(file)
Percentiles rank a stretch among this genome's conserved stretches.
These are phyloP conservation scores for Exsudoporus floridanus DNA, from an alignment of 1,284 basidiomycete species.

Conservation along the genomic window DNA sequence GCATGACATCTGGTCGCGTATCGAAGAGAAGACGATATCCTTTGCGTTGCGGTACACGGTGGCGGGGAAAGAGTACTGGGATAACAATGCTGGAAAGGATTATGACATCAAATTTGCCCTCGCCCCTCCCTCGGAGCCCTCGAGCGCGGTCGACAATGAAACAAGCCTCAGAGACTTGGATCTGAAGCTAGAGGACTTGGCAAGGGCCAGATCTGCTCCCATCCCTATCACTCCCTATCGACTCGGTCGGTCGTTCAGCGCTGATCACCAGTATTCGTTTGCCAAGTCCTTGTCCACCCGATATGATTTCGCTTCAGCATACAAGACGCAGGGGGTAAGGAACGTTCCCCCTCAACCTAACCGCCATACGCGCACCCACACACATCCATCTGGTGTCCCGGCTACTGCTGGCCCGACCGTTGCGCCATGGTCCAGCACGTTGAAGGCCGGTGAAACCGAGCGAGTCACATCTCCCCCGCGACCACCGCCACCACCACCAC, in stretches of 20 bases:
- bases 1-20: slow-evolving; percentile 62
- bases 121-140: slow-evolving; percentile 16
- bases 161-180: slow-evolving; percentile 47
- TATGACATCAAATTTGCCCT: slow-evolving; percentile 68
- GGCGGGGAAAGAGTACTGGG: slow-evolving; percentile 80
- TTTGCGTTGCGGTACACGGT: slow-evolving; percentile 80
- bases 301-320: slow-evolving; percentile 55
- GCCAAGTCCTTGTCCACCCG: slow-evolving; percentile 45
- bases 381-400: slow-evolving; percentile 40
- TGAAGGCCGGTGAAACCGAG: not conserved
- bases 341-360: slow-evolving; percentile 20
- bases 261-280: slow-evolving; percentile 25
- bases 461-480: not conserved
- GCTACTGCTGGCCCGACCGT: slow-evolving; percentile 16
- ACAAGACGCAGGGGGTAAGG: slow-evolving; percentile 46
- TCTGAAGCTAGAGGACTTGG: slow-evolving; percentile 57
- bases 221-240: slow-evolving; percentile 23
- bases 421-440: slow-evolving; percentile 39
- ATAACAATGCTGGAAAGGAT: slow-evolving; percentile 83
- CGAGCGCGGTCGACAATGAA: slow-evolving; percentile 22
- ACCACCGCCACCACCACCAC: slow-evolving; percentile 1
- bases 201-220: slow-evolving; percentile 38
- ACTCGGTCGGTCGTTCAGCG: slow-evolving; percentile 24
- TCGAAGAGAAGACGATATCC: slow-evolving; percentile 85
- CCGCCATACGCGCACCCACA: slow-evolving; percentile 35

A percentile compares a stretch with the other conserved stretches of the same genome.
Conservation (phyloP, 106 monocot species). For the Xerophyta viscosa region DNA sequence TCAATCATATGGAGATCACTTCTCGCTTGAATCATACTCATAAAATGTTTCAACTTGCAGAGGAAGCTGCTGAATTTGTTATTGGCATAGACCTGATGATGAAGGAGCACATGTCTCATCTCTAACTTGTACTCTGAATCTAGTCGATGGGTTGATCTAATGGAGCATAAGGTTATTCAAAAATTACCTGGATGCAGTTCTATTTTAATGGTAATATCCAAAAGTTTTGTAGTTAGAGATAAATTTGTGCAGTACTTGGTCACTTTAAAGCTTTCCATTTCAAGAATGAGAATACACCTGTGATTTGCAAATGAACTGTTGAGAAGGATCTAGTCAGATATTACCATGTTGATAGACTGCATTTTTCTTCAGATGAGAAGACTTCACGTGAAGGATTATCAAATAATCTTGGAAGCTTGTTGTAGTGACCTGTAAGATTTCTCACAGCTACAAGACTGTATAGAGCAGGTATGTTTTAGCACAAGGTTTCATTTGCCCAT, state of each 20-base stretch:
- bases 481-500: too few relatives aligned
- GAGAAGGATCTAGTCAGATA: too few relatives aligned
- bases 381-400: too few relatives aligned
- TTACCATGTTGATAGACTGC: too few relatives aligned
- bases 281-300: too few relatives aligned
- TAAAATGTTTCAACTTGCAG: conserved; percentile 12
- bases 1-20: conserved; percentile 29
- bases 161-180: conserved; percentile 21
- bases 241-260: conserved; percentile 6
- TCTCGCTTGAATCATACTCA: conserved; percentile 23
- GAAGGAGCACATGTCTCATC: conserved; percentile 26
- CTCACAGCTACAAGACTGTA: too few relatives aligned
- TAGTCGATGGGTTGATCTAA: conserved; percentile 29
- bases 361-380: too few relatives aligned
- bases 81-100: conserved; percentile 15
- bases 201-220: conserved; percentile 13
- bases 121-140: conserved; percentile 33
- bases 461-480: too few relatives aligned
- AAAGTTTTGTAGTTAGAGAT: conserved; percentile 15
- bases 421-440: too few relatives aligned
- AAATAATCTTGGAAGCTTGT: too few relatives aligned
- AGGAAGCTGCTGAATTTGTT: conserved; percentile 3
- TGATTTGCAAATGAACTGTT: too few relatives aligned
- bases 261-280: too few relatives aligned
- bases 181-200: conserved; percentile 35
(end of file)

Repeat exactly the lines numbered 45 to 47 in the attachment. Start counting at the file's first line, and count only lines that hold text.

- bases 81-100: conserved; percentile 15
- bases 201-220: conserved; percentile 13
- bases 121-140: conserved; percentile 33